Shaquille O’Neal, one of the most recognizable figures in U.S. basketball, traveled to Havana, Cuba, Saturday in his capacity as the U.S. Department of State sports envoy where he offered a basketball clinic to a group of Cuban youths at a public court.
O'Neal, also known as Shaq, told reporters that he had wanted to come to Cuba for a long time and that it was a “dream” for him to help smooth relations between the two countries.
"We share a lot of things in common. We just want to come over here and extend our friendly hand and just start smoothing things out,” said Shaq.
Cuba and the United States recently restored diplomatic relations after decades of hostility. There have been a string of outreach efforts over recent months aimed a bringing the peoples of each country closer.
Most recently, the Tampa Bay Rays played Cuba's national baseball team in an exhibition game attended by Cuban President Raul Castro and U.S. President Barack Obama, who was the first sitting president to visit the island nation.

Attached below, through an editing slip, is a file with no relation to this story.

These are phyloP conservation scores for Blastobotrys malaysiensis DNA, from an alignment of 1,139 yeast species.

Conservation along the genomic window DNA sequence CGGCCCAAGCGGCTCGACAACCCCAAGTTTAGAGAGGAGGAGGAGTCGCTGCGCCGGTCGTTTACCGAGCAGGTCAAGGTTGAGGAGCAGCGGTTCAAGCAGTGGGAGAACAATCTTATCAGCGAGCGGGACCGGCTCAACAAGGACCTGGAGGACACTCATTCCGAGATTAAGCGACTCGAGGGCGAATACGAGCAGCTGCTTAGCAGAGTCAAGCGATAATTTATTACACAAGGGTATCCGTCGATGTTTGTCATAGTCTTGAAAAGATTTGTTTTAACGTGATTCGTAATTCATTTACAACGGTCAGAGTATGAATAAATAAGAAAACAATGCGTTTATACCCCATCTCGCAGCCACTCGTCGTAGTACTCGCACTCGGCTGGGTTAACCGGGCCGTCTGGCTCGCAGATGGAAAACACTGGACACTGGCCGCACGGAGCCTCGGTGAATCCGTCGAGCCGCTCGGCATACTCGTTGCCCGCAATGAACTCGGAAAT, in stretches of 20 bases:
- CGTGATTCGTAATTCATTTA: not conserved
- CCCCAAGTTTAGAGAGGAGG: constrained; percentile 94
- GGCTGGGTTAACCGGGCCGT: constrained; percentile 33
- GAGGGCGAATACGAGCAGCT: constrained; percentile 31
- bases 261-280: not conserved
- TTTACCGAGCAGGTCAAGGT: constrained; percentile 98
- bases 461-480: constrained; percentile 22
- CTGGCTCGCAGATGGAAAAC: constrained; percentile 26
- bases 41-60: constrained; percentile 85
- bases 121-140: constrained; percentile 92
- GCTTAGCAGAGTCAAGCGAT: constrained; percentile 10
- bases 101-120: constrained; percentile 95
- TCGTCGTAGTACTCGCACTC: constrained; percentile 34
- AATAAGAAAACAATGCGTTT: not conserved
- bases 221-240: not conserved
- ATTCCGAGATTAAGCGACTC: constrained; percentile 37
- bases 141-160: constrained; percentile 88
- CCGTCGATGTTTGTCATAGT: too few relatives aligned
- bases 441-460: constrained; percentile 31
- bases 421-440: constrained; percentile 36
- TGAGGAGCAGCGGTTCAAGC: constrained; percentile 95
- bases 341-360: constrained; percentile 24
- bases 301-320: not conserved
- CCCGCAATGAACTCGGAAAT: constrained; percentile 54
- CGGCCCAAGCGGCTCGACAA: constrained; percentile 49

Shaq said he “loved Cuba and its people” and praised Obama and Castro's efforts to restore ties.
Shaq, who is ranked No. 7 in overall points scored in the NBA with 28,596 over his 19 seasons, is a four-time NBA champion, a member of the Basketball Hall of Fame, and an Olympic world champion.
After demonstrating his ball-handling talents, he presented the workshop participants with jerseys bearing his name.
Shaq — who will remain on the island until Tuesday meeting with sports authorities, experts and Cuban basketball stars — will give another public workshop on Monday along with Dallas Mavericks assistant coach Kaleb Canales.